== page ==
What to expect? Well, it’s not ‘The Office,’ and it’s not a comic strip. ‘Temp’ is something new — and you get to be a part of the experiment. And Metro is the perfect slot for ‘Temp.’ Metro is read by people who are out there in the world living a full-on modern experience. Fiction is about readers being able to say, ‘Wait — that’s how I see the world!’ And I hope that’s what you feel. And now let the eggs hatch.


News
Entertainment
Sports
Lifestyle
National

Florida man charged with murdering son to play…

A Florida man annoyed that his 16-month-old crying son was preventing him from playing video games suffocated the toddler, police said on Friday.

International

Powerful 7.2 magnitude earthquake rattles Mexico

A powerful earthquake struck Mexico Friday, shaking buildings and sending people running into the street, although there were no reports of major damage.

News

OMG! Exercise can make skin (and butt) look…

A moderate exercise regime can turn back time and actually reverse the skin's aging process, according to new research. The study showed that a minimum…

International

Jews in eastern Ukraine ordered to register, Kerry…

Secretary of State John Kerry condemned reports that Jews in eastern Ukraine had been ordered to register with the authorities "or suffer the consequences."

Entertainment

Whoopi Goldberg makes her debut as marijuana columnist

"It helps my head stop hurting, and with glaucoma your eyes ache, and she takes the ache out. It's wonderful," she said.

The Word

Kate Middleton made fun of Prince William's bald…

Kate Middleton and Prince William are in Sydney, Australia, right now, and it sounds like that brash Aussie sense of humor might be rubbing off.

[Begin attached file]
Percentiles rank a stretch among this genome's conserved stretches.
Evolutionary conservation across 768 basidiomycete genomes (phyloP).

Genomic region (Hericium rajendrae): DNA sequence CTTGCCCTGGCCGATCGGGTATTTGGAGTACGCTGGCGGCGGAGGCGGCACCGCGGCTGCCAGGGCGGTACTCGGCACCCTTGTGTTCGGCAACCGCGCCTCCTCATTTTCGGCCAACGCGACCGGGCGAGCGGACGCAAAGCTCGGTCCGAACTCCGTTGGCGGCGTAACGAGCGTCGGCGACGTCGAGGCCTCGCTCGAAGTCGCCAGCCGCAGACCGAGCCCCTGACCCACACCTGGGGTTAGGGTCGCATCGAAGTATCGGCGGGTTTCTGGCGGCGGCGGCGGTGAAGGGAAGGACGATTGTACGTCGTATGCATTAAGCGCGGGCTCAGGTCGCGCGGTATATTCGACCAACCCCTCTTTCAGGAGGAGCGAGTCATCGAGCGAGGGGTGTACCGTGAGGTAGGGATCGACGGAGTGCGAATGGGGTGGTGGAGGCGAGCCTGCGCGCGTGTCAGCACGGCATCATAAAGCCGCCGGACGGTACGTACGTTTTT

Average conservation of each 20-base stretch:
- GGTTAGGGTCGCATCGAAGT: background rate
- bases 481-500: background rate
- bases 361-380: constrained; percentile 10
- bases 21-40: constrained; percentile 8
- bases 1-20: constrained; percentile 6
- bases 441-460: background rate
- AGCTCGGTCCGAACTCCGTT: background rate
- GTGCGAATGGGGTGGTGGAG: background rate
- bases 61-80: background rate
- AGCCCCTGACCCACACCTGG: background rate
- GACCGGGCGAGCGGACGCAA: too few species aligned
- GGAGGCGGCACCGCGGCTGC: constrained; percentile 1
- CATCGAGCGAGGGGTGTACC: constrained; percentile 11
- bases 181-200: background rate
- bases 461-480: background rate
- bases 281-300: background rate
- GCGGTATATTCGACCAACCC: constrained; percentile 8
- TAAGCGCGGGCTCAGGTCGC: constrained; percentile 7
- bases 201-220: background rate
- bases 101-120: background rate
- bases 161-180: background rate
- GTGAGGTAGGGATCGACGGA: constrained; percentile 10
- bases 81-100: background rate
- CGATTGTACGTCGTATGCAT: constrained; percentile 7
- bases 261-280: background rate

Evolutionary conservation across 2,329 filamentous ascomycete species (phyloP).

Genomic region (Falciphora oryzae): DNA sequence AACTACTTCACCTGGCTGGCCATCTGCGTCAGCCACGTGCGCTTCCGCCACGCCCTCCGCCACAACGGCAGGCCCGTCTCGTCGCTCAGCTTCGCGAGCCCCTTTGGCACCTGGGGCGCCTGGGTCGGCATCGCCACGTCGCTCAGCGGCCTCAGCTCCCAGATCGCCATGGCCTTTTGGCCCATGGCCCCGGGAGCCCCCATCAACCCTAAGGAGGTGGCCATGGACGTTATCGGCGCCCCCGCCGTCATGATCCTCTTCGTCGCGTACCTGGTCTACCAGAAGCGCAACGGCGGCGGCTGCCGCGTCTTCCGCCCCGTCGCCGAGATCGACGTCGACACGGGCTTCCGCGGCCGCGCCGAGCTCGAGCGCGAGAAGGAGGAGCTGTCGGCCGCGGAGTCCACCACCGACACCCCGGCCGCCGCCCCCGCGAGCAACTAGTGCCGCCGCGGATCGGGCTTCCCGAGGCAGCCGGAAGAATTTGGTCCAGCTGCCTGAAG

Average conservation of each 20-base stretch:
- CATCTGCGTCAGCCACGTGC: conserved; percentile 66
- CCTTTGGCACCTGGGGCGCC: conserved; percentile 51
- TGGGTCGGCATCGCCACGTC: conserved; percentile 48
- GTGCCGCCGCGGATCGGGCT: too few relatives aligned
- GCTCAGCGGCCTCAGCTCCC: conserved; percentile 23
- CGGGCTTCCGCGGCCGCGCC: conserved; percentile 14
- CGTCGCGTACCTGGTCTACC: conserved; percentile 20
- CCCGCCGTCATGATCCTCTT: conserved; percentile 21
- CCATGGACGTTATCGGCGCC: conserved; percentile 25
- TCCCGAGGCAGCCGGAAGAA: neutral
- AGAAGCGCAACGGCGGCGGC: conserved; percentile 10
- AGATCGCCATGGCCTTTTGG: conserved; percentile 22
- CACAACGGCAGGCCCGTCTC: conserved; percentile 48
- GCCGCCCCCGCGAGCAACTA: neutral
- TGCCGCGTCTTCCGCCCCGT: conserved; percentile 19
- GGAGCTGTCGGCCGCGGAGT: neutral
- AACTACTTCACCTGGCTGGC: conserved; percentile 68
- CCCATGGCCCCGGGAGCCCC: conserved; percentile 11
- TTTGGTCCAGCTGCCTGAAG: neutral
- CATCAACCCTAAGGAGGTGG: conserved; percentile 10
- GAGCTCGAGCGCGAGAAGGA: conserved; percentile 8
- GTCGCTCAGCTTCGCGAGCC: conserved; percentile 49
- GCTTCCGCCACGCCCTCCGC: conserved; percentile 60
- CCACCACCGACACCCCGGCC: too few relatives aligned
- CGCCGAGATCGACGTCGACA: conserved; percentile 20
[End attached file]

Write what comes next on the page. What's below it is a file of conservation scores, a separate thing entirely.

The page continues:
The Word

Is Tom Cruise dating Laura Prepon?

"Mission: Impossible" star Cruise is said to be dating Laura Prepon, star of "Orange is the New Black."

Television

'Scandal' recap: Season 3, Episode 18, 'The Price…

Sally is Jesus, Olivia caused global warming, and Mellie's still drunk. Let's recap the Scandal finale. A church full of Washington insiders is about to…

NBA

Deron Williams leads Nets over Raptors in Game…

The Nets traveled to a raucous Air Canada Centre but came out with an important Game 1 victory over the Raptors.

NBA

Carmelo Anthony agonizing over Knicks future as season…

There’s still the cloud hanging over the franchise’s head as to the pending free-agent status of All-Star forward Carmelo Anthony.

NFL

Jets host players with eye toward NFL Draft

The Jets hosted a number of NFL Draft hopefuls for workouts on Thursday, with an eye toward some under-the-radar players.

NFL

Chris Johnson: I wanted to go to 'a…

Now that Chris Johnson is a Jet, the team has to figure out if one of the most explosive players in the NFL over the last half decade has anything…

Parenting

How to parent without gender stereotypes in a…

Christia Spears Brown, Phd. author of "Parenting beyond Pink & Blue" gives advice on raising kids free of gender stereotypes.

Tech

VIDEO: 'Vein-scanning' may become the future of paying

Designed to make transactions quicker and easier, the technology works by scanning the unique vein patterns in each person's palm.

Tech

#FollowFriday: 10 of the smartest Twitter accounts

Spending lots of time on Twitter? You might as well learn something. Here are some of the smartest accounts to follow.

Style

Light-up nail art syncs with phone

This Japanese technology syncs light-up nail art with your phone.